Five Easy Steps for Pruning a Shrub

Five Easy Steps for Pruning a Shrub

PP079 (1/02)

By Dr. Sharon M. Douglas
Department of Plant Pathology and Ecology
The Connecticut Agricultural Experiment Station
123 Huntington Street
P. O. Box 1106
New Haven, CT 06504-1106

Telephone: (203) 974-8601 Fax: (203) 974-8502

Step One:
--Before you make any cuts, it is important to develop a game plan or goal for your pruning. This can be as simple as knowing how you want the shrub to look when you are finished and some basic ideas as to how you might achieve that outcome.
--Walk around the shrub, assess how it looks, and think about its natural growth habit.
--What appears to be wrong (or right)? Is it too leggy? Too dense? Lopsided? Full of dead wood? Is it basically okay but needs some shaping?

Step Two:
--Start by pruning out all dead, diseased, or damaged branches or twigs. If tissues are diseased, make cuts at least several inches below visible symptoms and be certain to disinfest tools.

Step Three:
--Remove all crossing, rubbing, or misdirected branches and obvious water sprouts.

Step Four:
--Before doing anymore pruning, walk around the shrub and note any differences in its appearance from your first assessment. Is additional pruning necessary to meet your goal or mental picture of the final outcome? Have you achieved your goal? Has your goal changed now that you’ve done some pruning? What else might need to be done?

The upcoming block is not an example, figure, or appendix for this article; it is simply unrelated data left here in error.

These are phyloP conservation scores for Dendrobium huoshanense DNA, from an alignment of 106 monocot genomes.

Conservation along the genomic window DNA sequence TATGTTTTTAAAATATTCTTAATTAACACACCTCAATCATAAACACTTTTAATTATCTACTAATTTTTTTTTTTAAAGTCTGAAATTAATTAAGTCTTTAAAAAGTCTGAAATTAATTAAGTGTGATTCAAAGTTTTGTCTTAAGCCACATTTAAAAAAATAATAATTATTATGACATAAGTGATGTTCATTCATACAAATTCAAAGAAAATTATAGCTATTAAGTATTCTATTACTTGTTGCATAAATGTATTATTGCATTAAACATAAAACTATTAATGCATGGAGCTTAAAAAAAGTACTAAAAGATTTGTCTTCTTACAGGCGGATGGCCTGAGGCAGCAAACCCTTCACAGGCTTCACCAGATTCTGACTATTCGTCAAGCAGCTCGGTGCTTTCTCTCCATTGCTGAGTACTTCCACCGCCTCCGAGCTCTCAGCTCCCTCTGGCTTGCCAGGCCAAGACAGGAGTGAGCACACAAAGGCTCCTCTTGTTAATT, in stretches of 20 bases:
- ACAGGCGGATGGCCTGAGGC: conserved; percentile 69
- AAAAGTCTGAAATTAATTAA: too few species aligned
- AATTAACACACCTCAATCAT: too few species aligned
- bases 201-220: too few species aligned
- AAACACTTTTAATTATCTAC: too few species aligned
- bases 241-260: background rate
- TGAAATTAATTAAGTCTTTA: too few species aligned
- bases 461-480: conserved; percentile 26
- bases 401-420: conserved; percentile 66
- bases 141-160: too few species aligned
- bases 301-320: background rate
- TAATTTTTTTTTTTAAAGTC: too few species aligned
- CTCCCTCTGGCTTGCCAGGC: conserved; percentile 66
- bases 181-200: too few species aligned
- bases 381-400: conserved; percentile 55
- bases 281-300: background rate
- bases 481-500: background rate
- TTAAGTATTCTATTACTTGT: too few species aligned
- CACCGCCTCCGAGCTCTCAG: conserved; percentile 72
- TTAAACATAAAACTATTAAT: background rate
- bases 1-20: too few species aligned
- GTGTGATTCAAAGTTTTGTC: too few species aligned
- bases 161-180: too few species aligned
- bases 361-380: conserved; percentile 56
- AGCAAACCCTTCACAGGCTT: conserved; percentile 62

--Approximately how much of the shrub have you already removed? (Remember: the rule of thumb for routine or maintenance pruning is to remove no more than 1/3 of the branches at one time.)

Step Five:
--Most pruning mistakes are made by doing this step first!
--Final shaping of the shrub usually requires a combination of heading and thinning cuts. The approximate ratio of these cuts is determined by the condition of the shrub and the desired outcome. For example, if the shrub is too dense, most of the cuts would be thinning cuts; if the shrub is too thin, most of the cuts would be heading cuts.
--All final cuts should be made to enhance the natural form of the shrub.
--Your pruning efforts should produce a shrub that looks clean and is an asset to the landscape. A properly pruned shrub should not look "hacked" or "pruned."


Pruning is probably one of the least understood and most daunting landscape maintenance practices for most homeowners. Many people aren’t sure how to approach or begin this task. This fact sheet will walk you through five steps for pruning a shrub. It is a companion to the fact sheet entitled "Pruning: An Introduction to Why, How, and When."